**Analizzare un campione**

First, we create some random variables. We set a ** seed** so that in each run we get identical results to look at. As an example we take a sample from the Student

**distribution:**

`t`

Here, we set the required shape parameter of the ** t** distribution, which in statistics corresponds to the degrees of freedom, to 10. Using

**means that our sample consists of 1000 independently drawn (pseudo) random numbers. Since we did not specify the keyword arguments**

`size=1000`

**and**

`loc`

**, those are set to their default values zero and one.**

`scale`

**statistiche descrittive**

** x** is a numpy array, and we have direct access to all array methods, e.g.

How do the some sample properties compare to their theoretical counterparts?

Note: stats.describe uses the unbiased estimator for the variance, while np.var is the biased estimator.

For our sample the sample statistics differ a by a small amount from their theoretical counterparts.

**test** `t`

**e** `KS`

We can use the t-test to test whether the mean of our sample differs in a statistically significant way from the theoretical expectation.

The ** pvalue** is 0.7, this means that with an alpha error of, for example, 10%, we cannot reject the hypothesis that the sample mean is equal to zero, the expectation of the standard t-distribution.

As an exercise, we can calculate our ** t**-test also directly without using the provided function, which should give us the same answer, and so it does:

The Kolmogorov-Smirnov test can be used to test the hypothesis that the sample comes from the standard t-distribution

Again the ** pvalue** is high enough that we cannot reject the hypothesis that the random sample really is distributed according to the

**-distribution. In real applications, we don’t know what the underlying distribution is. If we perform the Kolmogorov-Smirnov test of our sample against the standard normal distribution, then we also cannot reject the hypothesis that our sample was generated by the normal distribution given that in this example the**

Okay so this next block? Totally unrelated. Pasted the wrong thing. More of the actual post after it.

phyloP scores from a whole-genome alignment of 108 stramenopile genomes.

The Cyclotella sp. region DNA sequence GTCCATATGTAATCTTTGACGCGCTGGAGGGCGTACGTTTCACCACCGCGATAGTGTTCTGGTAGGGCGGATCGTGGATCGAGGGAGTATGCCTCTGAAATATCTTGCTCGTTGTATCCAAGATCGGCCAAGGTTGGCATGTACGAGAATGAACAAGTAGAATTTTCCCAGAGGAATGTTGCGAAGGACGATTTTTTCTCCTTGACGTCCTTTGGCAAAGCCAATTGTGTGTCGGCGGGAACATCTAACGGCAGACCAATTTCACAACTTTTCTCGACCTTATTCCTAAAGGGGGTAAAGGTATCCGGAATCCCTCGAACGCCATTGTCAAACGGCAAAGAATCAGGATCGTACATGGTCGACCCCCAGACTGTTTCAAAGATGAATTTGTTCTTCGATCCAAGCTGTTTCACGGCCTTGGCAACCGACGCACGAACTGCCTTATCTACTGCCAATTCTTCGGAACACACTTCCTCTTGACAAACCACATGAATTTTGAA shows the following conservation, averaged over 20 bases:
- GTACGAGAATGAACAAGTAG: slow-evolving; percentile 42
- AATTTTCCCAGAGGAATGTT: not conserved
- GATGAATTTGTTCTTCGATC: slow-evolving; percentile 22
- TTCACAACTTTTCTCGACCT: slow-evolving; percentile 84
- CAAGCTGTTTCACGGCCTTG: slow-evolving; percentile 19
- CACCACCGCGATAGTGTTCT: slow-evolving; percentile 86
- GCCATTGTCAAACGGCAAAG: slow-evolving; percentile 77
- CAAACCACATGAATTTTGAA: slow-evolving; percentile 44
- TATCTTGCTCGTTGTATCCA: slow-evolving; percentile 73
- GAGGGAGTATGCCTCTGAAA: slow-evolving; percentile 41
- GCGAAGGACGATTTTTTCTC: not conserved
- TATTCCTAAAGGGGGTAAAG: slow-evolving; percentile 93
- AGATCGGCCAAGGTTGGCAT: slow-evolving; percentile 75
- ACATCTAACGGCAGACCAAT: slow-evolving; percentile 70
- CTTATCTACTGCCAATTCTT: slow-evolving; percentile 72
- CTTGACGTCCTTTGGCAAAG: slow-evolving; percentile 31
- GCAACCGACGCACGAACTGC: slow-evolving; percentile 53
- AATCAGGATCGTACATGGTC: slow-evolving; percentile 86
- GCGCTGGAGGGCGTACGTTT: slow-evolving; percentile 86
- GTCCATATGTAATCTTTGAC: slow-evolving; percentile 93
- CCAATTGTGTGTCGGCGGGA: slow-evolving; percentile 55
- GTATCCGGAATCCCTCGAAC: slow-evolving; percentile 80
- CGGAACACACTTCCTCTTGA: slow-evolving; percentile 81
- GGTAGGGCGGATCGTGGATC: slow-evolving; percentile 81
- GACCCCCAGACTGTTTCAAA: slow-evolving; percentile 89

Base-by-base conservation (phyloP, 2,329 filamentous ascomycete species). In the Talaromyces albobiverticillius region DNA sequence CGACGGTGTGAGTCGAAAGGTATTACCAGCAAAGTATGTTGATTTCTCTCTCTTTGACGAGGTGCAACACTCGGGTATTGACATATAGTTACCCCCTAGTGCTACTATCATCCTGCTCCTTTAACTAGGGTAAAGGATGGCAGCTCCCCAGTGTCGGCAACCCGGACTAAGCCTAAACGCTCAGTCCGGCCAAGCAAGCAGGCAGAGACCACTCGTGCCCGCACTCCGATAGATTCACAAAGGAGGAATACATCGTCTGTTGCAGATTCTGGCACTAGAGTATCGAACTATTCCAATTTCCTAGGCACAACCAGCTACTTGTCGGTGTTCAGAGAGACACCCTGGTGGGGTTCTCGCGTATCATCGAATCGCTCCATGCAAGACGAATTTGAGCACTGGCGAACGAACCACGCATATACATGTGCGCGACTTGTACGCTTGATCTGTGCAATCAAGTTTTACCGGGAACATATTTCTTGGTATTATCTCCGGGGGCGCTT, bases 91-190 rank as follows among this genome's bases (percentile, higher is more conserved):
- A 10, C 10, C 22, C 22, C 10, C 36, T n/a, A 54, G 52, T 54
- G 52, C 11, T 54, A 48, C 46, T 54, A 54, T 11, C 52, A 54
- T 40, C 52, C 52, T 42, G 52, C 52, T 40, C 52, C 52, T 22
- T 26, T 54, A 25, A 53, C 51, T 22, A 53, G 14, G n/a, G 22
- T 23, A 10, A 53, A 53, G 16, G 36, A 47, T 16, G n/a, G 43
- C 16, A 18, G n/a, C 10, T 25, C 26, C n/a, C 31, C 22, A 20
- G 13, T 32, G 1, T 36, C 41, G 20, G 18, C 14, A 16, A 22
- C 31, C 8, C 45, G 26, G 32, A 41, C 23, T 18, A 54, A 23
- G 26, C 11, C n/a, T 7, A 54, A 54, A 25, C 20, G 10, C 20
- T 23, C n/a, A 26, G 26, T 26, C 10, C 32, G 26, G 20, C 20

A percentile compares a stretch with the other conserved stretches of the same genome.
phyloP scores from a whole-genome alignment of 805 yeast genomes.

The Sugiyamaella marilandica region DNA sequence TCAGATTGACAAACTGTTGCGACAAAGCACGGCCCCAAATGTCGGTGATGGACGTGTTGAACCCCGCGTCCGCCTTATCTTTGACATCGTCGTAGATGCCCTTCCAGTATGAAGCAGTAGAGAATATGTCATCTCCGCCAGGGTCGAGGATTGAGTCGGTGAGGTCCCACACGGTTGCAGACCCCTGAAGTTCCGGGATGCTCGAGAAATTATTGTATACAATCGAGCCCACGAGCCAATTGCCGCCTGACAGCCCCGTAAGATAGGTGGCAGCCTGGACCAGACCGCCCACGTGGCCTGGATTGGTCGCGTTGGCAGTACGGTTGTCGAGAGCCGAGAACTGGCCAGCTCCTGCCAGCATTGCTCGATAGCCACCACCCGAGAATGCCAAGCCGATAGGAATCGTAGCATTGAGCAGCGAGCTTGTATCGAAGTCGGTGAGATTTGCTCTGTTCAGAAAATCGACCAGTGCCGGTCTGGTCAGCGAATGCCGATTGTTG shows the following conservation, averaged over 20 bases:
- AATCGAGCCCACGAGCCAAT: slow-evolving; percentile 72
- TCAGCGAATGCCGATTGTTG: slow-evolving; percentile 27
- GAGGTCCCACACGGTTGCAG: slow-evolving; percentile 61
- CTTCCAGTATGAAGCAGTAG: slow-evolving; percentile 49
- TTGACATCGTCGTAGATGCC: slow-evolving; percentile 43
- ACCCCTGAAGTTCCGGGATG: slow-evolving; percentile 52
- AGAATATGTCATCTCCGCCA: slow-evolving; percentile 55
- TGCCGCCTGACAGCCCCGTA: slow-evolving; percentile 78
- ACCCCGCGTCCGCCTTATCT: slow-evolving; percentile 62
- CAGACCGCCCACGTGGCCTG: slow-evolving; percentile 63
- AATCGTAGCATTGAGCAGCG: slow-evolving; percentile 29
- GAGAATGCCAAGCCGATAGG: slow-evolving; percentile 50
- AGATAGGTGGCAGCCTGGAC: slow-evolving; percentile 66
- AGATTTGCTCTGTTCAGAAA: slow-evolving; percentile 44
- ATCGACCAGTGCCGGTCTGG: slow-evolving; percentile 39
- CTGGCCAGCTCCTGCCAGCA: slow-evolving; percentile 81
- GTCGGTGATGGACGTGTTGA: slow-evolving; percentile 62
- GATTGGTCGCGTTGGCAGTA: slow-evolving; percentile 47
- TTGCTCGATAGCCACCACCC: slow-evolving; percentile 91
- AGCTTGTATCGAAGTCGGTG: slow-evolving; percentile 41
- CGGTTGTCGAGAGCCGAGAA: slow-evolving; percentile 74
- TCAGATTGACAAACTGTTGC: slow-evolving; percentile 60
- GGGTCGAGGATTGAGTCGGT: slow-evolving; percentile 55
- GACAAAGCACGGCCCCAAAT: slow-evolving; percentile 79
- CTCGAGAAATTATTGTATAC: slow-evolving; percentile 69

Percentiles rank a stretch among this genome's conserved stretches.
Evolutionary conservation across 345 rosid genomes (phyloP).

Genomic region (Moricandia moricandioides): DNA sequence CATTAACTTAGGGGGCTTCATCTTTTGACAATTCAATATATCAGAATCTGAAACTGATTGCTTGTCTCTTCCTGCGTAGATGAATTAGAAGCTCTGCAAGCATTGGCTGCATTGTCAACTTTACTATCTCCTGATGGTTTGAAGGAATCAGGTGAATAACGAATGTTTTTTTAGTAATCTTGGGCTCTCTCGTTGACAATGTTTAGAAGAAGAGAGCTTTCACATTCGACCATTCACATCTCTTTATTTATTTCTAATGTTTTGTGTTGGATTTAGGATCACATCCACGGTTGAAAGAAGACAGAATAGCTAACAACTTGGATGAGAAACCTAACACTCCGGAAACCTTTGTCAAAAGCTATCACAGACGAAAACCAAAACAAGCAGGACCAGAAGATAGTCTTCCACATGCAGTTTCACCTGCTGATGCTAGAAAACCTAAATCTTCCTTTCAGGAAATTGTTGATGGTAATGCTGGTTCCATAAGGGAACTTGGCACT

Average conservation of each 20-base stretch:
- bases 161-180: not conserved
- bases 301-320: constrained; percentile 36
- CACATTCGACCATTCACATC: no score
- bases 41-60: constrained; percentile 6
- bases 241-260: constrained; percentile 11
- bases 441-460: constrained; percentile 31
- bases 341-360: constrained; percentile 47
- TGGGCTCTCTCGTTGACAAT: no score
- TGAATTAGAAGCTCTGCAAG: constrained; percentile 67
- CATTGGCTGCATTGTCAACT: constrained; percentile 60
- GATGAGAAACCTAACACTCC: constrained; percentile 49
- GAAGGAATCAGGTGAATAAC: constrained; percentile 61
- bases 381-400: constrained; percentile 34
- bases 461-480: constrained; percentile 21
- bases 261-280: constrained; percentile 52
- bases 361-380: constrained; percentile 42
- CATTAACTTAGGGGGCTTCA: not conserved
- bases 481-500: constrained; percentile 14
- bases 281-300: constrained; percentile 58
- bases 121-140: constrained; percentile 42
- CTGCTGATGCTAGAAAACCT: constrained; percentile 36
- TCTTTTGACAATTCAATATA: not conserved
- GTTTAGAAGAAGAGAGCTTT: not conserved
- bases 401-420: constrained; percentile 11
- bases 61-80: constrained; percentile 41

`t`

**is almost 40%.**

`pvalue`

However, the standard normal distribution has a variance of 1, while our sample has a variance of 1.29. If we standardize our sample and test it against the normal distribution, then the ** p**-value is again large enough that we cannot reject the hypothesis that the sample came form the normal distribution.

Note: The Kolmogorov-Smirnov test assumes that we test against a distribution with given parameters, since in the last case we estimated mean and variance, this assumption is violated, and the distribution of the test statistic on which the ** p**-value is based, is not correct.

OK, confesso: sono niubbassay 😊

**code della distribuzione**

Finally, we can check the upper tail of the distribution. We can use the percent point function ** ppf**, which is the inverse of the

**function, to obtain the critical values, or, more directly, we can use the inverse of the survival function**

`cdf`

In all three cases, our sample has more weight in the top tail than the underlying distribution. We can briefly check a larger sample to see if we get a closer match. In this case the empirical frequency is quite close to the theoretical probability, but if we repeat this several times the fluctuations are still pretty large.

We can also compare it with the tail of the normal distribution, which has less weight in the tails:

The ** chisquare** test can be used to test, whether for a finite number of bins, the observed frequencies differ significantly from the probabilities of the hypothesized distribution.

We see that the standard normal distribution is clearly rejected while the standard ** t**-distribution cannot be rejected. Since the variance of our sample differs from both standard distribution, we can again redo the test taking the estimate for scale and location into account.

The ** fit** method of the distributions can be used to estimate the parameters of the distribution, and the test is repeated using probabilities of the estimated distribution.

Taking account of the estimated parameters, we can still reject the hypothesis that our sample came from a normal distribution (at the 5% level), but again, with a ** p**-value of 0.95, we cannot reject the

**distribution.**

`t`

**test speciali per distribuzioni normali**

Since the normal distribution is the most common distribution in statistics, there are several additional functions available to test whether a sample could have been drawn from a normal distribution

First we can test if ** skew** and

**of our sample differ significantly from those of a normal distribution:**

`kurtosis`

These two tests are combined in the normality test

In all three tests the ** p**-values are very low and we can reject the hypothesis that the our sample has

**and**

`skew`

**of the normal distribution.**

`kurtosis`

Since ** skew** and

**of our sample are based on central moments, we get exactly the same results if we test the standardized sample:**

`kurtosis`

Because normality is rejected so strongly, we can check whether the normaltest gives reasonable results for other cases:

When testing for normality of a small sample of ** t**-distributed observations and a large sample of normal distributed observation, then in neither case can we reject the null hypothesis that the sample comes from a normal distribution. In the first case this is because the test is not powerful enough to distinguish a

**and a normally distributed random variable in a small sample.**

`t`

Già detto che sono niubbassay 😊 per queste cose qui?

## Trackback

[…] da qui, copio […]